Household Hazardous Waste
Many of the products we use in our everyday lives to care for ourselves, our home, our yard, and our car are hazardous because they contain ingredients that are corrosive, explosive, flammable or toxic. Such products include paints, pesticides, cleaning products, battery acid, and nail polish remover. When these products are no longer wanted around the house, these products become household hazardous waste.
The Environmental Protection Agency (EPA) estimates that the average household disposes of one pound of hazardous waste each year. If hazardous waste is disposed of improperly, the health of sanitation workers is threatened and many times, these hazardous chemicals end up polluting our environment. Remember, it only takes one gallon of oil to ruin one million gallons of water.
Let’s clear up some confusion regarding improper disposal options for household hazardous waste:
1. Don’t throw it in the garbage. Hazardous chemicals thrown into the trash can seriously harm sanitation workers if the chemical explodes, catches fire or gives off harmful fumes. In addition, most landfills are not designed to handle hazardous household wastes, so chemicals leak into the water supplies or cause air pollution.
2. Don’t pour it down the drain (or storm drain!). Chemicals that are poured down the drain or flushed down the toilet end up either in a septic system or municipal sewer system. This can cause the septic system to not operate properly because chemicals harm the beneficial bacteria. Some hazardous materials may pass through the municipal system or the septic and contaminate groundwater or surface water.
3. Don’t burn it. When burning hazardous chemicals, you risk producing poisonous fumes, creating air pollution, or causing an explosion.
4. Don’t bury it. If you bury hazardous wastes, they may contaminate the soil and/or the groundwater.
So what are some GOOD options for disposal? Most importantly, read the label – many times the label gives disposal options. Also, buy only enough of the product that you know you will use up. Hazardous materials only become waste when there is unused product that is unwanted. Recycle what you can nearby – some stores will recycle batteries, ink cartridges, used oil and other wastes. You can also save household hazardous wastes for a collection day which occurs annually in Westmoreland County. Just be sure if you decide to save materials, that you keep them in their original containers with readable labels and store them tightly sealed in a cool, dry area out of reach of children and animals.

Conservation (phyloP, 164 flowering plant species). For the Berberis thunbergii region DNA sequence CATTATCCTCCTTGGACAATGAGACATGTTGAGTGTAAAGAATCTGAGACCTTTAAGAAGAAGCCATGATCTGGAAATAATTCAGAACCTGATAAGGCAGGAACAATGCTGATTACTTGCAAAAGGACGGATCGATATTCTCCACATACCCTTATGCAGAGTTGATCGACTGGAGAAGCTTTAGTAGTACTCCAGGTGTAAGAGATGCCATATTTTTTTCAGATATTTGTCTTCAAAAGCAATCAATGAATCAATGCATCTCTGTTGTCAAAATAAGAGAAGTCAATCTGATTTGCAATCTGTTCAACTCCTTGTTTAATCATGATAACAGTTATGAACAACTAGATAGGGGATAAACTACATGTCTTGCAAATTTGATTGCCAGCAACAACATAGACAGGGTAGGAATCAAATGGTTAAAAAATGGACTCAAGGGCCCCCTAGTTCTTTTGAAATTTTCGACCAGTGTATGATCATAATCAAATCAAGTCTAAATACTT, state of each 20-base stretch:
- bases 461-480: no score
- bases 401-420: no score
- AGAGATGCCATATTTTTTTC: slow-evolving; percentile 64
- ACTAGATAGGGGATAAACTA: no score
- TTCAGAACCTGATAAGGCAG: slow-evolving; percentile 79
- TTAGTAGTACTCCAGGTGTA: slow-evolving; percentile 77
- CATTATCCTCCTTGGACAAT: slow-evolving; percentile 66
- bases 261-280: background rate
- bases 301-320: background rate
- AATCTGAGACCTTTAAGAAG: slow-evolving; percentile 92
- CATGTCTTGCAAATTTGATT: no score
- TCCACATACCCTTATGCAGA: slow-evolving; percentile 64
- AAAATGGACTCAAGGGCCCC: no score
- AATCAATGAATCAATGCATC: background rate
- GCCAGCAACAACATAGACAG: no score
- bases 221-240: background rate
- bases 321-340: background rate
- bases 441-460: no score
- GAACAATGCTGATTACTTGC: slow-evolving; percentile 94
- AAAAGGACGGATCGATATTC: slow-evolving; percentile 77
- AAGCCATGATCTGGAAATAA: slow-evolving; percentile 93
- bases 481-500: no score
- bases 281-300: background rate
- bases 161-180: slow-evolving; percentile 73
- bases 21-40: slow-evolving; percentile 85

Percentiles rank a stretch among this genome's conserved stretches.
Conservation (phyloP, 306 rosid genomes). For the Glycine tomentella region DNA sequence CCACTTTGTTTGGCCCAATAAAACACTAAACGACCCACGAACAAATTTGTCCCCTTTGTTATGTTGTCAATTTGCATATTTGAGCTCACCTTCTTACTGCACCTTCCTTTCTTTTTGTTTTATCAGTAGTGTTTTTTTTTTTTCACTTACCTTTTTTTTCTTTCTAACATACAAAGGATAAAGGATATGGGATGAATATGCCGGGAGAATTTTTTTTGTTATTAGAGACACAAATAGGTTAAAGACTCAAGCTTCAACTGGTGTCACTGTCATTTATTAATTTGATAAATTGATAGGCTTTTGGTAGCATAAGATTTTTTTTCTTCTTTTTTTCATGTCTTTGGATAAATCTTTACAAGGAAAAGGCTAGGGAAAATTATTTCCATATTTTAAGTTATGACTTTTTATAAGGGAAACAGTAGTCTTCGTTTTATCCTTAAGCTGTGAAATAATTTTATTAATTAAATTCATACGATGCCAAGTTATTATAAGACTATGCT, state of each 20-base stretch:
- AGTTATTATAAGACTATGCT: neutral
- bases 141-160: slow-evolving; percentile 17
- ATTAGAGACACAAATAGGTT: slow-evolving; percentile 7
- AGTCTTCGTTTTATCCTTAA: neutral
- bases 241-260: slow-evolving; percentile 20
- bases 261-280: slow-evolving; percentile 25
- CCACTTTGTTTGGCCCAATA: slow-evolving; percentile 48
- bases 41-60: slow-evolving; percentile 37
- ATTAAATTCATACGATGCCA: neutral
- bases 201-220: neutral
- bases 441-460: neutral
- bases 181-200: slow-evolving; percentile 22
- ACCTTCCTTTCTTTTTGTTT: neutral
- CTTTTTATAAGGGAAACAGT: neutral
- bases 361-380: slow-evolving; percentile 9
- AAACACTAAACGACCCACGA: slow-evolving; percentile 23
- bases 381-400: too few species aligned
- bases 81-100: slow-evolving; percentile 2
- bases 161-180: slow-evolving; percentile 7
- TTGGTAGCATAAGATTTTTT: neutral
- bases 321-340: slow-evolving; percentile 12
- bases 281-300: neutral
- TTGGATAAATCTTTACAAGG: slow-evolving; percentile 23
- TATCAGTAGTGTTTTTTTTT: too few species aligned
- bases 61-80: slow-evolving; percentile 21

This year’s Household Hazardous Waste Collection Day will be held on September 15 7:30 am – 11:00 am for Westmoreland County at the A.T. Johnson Building and 1:00 pm – 4:30 pm time for Richmond County at the Indian Fields Refuse Center. The Collection is coordinated by the Northern Neck Soil and Water Conservation District and Virginia Cooperative Extension, with funding provided by the local governments. There is no charge for residents bringing acceptable items to the collection day. Acceptable items include: spent fluorescent bulbs, unwanted household pesticides, antifreeze, NiCad, NiMH and other rechargeable batteries, cleaners, non-latex paints/stains, old/contaminated fuels, household cleaners, and many more. For more information regarding the Household Hazardous Waste Collection Day, call the NNSWCD at 804-333-3525 x 102 or contact me at 493-8924.
Stephanie Romelczyk is the Agriculture and Natural Resources Agent for Virginia Cooperative Extension in Westmoreland County.